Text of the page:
-the king of Spain, his Catholic majesty may propose other conditions analagous to the principle aim of the alliance, and conformable to the rules of equality, reciprocity and friendship.'* This actbeingduly weighed, it was resolved unanimously, "That

'the same be and is hereby ratified." The next resolution was, •'That this congress entertain the highest sense of the magnanimity and wisdom of his most Christian majesty, so strongly exemplified in the treaty of amity and commerce, and the treaty of alliance; and the commisioners representing these states, at the icourt of France, are directed to present the grateful acknowledgements of this congress to his most Christian majesty, for his trulymagnanimous conduct respecting these states, in the said generous and disinterested treaties, and to assure his majesty, on the part of this congress, it is sincerely wished that the friendship so happily commenced between France and these United States

• may be perpetual." On the 5th they resolved, "That the commissioners be instructed to inform the court of France, that although congress have readily ratified the treaties and the act separate and secret; yet from a sincere desire of rendering the friendship and alliance so happily begun, permament and perpet-i ual, and being apprehensive that differences may arise from the Itth and 12th articles in the treaty of amity and commerce, con

fFessare desirous that the said articles may be utterly expunged." Ir. Lee was against admitting these articles, and assigned his reasons to Messrs. Franklin and Deane on the 30th of January; who on the first of February wrote to'Mr. Gerard, that they concurred in desiring that the same might be omitted, notwithstanding which they were retained. You will not expect me to delineate the inexpressible satisfaction that the report of these treaties Spread through the United States. The people were in raptures, U. S s The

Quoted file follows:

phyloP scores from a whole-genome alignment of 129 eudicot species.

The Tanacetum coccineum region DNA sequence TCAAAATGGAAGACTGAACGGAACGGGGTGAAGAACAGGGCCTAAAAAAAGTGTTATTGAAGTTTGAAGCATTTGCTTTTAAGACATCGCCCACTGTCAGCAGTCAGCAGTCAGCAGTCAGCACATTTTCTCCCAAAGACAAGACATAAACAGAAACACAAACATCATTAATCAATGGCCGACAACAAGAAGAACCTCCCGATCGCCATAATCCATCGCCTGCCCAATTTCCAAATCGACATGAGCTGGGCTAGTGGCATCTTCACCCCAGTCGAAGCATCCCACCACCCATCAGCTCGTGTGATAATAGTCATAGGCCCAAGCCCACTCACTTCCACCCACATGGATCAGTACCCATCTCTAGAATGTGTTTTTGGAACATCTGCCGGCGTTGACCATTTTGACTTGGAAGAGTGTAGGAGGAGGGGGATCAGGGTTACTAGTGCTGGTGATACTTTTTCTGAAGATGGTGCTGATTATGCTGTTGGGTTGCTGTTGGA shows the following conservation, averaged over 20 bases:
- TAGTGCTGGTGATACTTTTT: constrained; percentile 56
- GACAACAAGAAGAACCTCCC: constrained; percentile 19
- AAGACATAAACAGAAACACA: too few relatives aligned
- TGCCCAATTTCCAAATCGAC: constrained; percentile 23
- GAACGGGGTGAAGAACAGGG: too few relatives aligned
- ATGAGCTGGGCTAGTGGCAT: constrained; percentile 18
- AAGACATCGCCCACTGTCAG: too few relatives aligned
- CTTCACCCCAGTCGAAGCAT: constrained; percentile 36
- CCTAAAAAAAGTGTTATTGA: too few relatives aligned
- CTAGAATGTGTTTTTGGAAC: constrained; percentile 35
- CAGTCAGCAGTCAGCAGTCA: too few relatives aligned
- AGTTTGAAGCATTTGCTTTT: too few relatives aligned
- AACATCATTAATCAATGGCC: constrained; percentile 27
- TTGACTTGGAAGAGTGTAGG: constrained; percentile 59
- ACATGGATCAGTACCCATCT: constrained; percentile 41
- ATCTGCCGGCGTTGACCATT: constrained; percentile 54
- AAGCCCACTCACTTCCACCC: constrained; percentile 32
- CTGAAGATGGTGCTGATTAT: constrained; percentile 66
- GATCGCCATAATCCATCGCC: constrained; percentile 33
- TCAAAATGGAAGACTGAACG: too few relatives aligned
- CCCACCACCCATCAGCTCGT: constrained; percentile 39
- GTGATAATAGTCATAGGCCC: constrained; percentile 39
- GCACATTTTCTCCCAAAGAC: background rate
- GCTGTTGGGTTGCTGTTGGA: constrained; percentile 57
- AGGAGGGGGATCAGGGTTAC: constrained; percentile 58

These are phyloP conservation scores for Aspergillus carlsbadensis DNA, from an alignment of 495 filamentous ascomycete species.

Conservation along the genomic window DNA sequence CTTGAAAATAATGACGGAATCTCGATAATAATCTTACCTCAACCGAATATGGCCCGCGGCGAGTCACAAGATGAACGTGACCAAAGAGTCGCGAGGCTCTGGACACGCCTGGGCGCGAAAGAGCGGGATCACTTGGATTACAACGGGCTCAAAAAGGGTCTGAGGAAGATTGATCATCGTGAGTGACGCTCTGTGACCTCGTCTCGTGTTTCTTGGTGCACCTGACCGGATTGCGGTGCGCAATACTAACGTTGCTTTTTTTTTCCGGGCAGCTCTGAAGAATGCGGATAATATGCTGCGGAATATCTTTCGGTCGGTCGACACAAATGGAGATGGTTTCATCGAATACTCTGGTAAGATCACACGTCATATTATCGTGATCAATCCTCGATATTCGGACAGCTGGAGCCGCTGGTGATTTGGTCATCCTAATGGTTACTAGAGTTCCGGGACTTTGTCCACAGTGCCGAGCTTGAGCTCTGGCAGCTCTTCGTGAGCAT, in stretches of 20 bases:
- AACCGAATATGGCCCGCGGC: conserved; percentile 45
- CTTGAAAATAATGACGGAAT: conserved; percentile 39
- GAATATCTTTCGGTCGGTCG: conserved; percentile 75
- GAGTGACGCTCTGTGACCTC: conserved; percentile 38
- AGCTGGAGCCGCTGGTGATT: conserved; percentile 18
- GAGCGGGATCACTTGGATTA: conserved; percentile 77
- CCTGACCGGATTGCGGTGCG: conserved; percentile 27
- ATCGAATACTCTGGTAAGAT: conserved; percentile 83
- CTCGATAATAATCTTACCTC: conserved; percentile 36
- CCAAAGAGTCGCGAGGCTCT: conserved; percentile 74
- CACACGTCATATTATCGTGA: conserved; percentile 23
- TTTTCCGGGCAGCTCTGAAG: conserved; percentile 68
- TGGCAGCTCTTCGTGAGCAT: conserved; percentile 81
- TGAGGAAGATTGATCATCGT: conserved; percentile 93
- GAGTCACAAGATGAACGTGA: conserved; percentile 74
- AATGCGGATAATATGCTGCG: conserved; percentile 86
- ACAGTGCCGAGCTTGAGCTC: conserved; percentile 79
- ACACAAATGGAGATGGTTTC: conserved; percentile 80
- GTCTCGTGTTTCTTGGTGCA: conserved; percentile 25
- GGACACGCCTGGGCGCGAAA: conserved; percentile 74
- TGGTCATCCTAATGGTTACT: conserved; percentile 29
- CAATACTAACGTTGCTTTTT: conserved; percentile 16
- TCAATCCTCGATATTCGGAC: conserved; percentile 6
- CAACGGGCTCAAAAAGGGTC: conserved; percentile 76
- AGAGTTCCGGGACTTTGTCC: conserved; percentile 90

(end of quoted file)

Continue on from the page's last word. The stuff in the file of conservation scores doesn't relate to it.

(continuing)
The several brigades of the army, by gen. Washington's orders7, assembled in the morning of the 6th, when their chaplains-communicated the intelligence, offered up a thanksgiving, and delivered a discourse suitable to the occasion. They were then formed into two lines, when thirteen cannon were discharged ;at the firing of the last, a running fire of infantry began on the right and continued through the whole front line ; it was theix taken up On the left of the second line, and continued to the right. A signal was given and the whole army huzzaed,-^"Long live the king of France." The artillery fired as before, Which was succeeded by a second general discharge of all the musketry in a running fire, and by a " Long live the friendly European powers." The military ceremony was reitered, ami closed With a huzza " for the American states." The remainder of the day passed away in universal joy and gladness. 'Every American will soon have, from the publication of the treaties, an opportunity of learning their contents; mean whileeofifgreis have recommended to all, " to consider the subjects of hte"tnojst Christian majesty as their brethren and allies, and to feehaTe toward them with die friendship and attention <kie to the subjects of a great prince, who with the highest magnanimity and wisdofti hath treated with these United States on terms of perfect equality and mutual advantage, thereby rendering himself the protector ef the rights of mankind." • • • : > it